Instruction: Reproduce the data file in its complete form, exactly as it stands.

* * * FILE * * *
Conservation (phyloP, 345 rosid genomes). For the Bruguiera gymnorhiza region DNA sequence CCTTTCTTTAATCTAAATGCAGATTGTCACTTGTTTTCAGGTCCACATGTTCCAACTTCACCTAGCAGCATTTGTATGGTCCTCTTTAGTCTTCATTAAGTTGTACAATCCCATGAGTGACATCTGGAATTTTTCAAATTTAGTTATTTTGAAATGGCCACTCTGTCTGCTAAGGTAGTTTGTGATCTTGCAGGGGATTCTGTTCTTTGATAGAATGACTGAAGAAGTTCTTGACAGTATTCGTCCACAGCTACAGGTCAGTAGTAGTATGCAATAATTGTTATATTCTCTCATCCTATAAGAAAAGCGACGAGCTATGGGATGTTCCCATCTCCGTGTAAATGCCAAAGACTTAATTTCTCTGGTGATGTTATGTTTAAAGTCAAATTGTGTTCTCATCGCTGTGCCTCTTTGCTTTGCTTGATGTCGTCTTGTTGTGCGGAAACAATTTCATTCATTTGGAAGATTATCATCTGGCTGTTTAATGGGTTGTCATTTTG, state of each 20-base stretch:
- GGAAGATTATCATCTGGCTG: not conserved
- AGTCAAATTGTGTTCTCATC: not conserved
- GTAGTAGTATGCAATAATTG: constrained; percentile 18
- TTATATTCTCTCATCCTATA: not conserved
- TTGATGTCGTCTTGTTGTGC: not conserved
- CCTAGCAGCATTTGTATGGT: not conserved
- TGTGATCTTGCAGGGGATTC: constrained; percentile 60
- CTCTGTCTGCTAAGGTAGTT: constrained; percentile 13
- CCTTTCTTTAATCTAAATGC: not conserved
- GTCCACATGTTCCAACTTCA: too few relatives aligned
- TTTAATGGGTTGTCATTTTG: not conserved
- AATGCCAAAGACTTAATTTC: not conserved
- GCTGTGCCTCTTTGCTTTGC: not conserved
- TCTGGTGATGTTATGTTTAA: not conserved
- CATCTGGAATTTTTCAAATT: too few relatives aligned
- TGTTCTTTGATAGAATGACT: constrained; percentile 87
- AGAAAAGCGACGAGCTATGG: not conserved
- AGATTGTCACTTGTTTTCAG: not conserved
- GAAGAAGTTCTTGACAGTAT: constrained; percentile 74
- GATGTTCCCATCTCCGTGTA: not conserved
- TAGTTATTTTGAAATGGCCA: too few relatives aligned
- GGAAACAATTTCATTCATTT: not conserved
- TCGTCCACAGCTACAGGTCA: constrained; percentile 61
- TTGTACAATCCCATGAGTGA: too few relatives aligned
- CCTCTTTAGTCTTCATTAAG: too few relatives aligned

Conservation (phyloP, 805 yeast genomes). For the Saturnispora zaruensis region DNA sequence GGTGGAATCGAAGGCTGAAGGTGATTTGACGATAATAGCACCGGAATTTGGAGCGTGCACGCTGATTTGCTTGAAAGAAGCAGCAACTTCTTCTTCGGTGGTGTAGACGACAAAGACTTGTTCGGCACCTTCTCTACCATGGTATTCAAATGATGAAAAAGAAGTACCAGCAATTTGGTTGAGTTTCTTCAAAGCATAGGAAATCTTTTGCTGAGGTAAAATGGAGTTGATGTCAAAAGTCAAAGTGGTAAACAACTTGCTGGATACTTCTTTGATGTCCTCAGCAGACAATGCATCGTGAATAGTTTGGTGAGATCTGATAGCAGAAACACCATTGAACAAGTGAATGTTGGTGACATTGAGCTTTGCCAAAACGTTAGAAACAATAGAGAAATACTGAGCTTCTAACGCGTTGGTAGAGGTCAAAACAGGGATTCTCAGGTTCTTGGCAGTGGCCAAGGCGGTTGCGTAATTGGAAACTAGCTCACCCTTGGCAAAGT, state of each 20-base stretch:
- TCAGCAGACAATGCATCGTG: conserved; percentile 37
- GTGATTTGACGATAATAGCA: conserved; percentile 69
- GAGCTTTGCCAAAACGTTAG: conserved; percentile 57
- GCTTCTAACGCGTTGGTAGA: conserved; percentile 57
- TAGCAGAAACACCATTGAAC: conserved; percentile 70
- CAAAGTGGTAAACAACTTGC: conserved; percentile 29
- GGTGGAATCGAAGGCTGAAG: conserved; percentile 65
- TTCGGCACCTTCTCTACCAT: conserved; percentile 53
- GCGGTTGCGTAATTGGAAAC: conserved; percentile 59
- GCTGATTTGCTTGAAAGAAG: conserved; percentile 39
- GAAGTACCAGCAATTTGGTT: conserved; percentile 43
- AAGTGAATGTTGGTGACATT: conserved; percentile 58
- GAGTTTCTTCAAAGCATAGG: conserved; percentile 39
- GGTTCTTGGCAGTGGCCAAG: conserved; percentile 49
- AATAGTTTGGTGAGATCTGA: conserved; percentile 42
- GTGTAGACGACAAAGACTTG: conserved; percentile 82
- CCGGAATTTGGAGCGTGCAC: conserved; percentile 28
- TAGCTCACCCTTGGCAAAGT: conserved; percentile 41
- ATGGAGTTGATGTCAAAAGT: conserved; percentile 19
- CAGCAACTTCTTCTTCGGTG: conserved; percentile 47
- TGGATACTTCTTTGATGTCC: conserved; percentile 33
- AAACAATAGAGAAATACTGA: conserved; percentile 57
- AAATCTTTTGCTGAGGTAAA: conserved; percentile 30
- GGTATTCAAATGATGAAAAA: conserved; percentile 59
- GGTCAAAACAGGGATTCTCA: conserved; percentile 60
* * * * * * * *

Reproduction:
Conservation (phyloP, 345 rosid genomes). For the Bruguiera gymnorhiza region DNA sequence CCTTTCTTTAATCTAAATGCAGATTGTCACTTGTTTTCAGGTCCACATGTTCCAACTTCACCTAGCAGCATTTGTATGGTCCTCTTTAGTCTTCATTAAGTTGTACAATCCCATGAGTGACATCTGGAATTTTTCAAATTTAGTTATTTTGAAATGGCCACTCTGTCTGCTAAGGTAGTTTGTGATCTTGCAGGGGATTCTGTTCTTTGATAGAATGACTGAAGAAGTTCTTGACAGTATTCGTCCACAGCTACAGGTCAGTAGTAGTATGCAATAATTGTTATATTCTCTCATCCTATAAGAAAAGCGACGAGCTATGGGATGTTCCCATCTCCGTGTAAATGCCAAAGACTTAATTTCTCTGGTGATGTTATGTTTAAAGTCAAATTGTGTTCTCATCGCTGTGCCTCTTTGCTTTGCTTGATGTCGTCTTGTTGTGCGGAAACAATTTCATTCATTTGGAAGATTATCATCTGGCTGTTTAATGGGTTGTCATTTTG, state of each 20-base stretch:
- GGAAGATTATCATCTGGCTG: not conserved
- AGTCAAATTGTGTTCTCATC: not conserved
- GTAGTAGTATGCAATAATTG: constrained; percentile 18
- TTATATTCTCTCATCCTATA: not conserved
- TTGATGTCGTCTTGTTGTGC: not conserved
- CCTAGCAGCATTTGTATGGT: not conserved
- TGTGATCTTGCAGGGGATTC: constrained; percentile 60
- CTCTGTCTGCTAAGGTAGTT: constrained; percentile 13
- CCTTTCTTTAATCTAAATGC: not conserved
- GTCCACATGTTCCAACTTCA: too few relatives aligned
- TTTAATGGGTTGTCATTTTG: not conserved
- AATGCCAAAGACTTAATTTC: not conserved
- GCTGTGCCTCTTTGCTTTGC: not conserved
- TCTGGTGATGTTATGTTTAA: not conserved
- CATCTGGAATTTTTCAAATT: too few relatives aligned
- TGTTCTTTGATAGAATGACT: constrained; percentile 87
- AGAAAAGCGACGAGCTATGG: not conserved
- AGATTGTCACTTGTTTTCAG: not conserved
- GAAGAAGTTCTTGACAGTAT: constrained; percentile 74
- GATGTTCCCATCTCCGTGTA: not conserved
- TAGTTATTTTGAAATGGCCA: too few relatives aligned
- GGAAACAATTTCATTCATTT: not conserved
- TCGTCCACAGCTACAGGTCA: constrained; percentile 61
- TTGTACAATCCCATGAGTGA: too few relatives aligned
- CCTCTTTAGTCTTCATTAAG: too few relatives aligned

Conservation (phyloP, 805 yeast genomes). For the Saturnispora zaruensis region DNA sequence GGTGGAATCGAAGGCTGAAGGTGATTTGACGATAATAGCACCGGAATTTGGAGCGTGCACGCTGATTTGCTTGAAAGAAGCAGCAACTTCTTCTTCGGTGGTGTAGACGACAAAGACTTGTTCGGCACCTTCTCTACCATGGTATTCAAATGATGAAAAAGAAGTACCAGCAATTTGGTTGAGTTTCTTCAAAGCATAGGAAATCTTTTGCTGAGGTAAAATGGAGTTGATGTCAAAAGTCAAAGTGGTAAACAACTTGCTGGATACTTCTTTGATGTCCTCAGCAGACAATGCATCGTGAATAGTTTGGTGAGATCTGATAGCAGAAACACCATTGAACAAGTGAATGTTGGTGACATTGAGCTTTGCCAAAACGTTAGAAACAATAGAGAAATACTGAGCTTCTAACGCGTTGGTAGAGGTCAAAACAGGGATTCTCAGGTTCTTGGCAGTGGCCAAGGCGGTTGCGTAATTGGAAACTAGCTCACCCTTGGCAAAGT, state of each 20-base stretch:
- TCAGCAGACAATGCATCGTG: conserved; percentile 37
- GTGATTTGACGATAATAGCA: conserved; percentile 69
- GAGCTTTGCCAAAACGTTAG: conserved; percentile 57
- GCTTCTAACGCGTTGGTAGA: conserved; percentile 57
- TAGCAGAAACACCATTGAAC: conserved; percentile 70
- CAAAGTGGTAAACAACTTGC: conserved; percentile 29
- GGTGGAATCGAAGGCTGAAG: conserved; percentile 65
- TTCGGCACCTTCTCTACCAT: conserved; percentile 53
- GCGGTTGCGTAATTGGAAAC: conserved; percentile 59
- GCTGATTTGCTTGAAAGAAG: conserved; percentile 39
- GAAGTACCAGCAATTTGGTT: conserved; percentile 43
- AAGTGAATGTTGGTGACATT: conserved; percentile 58
- GAGTTTCTTCAAAGCATAGG: conserved; percentile 39
- GGTTCTTGGCAGTGGCCAAG: conserved; percentile 49
- AATAGTTTGGTGAGATCTGA: conserved; percentile 42
- GTGTAGACGACAAAGACTTG: conserved; percentile 82
- CCGGAATTTGGAGCGTGCAC: conserved; percentile 28
- TAGCTCACCCTTGGCAAAGT: conserved; percentile 41
- ATGGAGTTGATGTCAAAAGT: conserved; percentile 19
- CAGCAACTTCTTCTTCGGTG: conserved; percentile 47
- TGGATACTTCTTTGATGTCC: conserved; percentile 33
- AAACAATAGAGAAATACTGA: conserved; percentile 57
- AAATCTTTTGCTGAGGTAAA: conserved; percentile 30
- GGTATTCAAATGATGAAAAA: conserved; percentile 59
- GGTCAAAACAGGGATTCTCA: conserved; percentile 60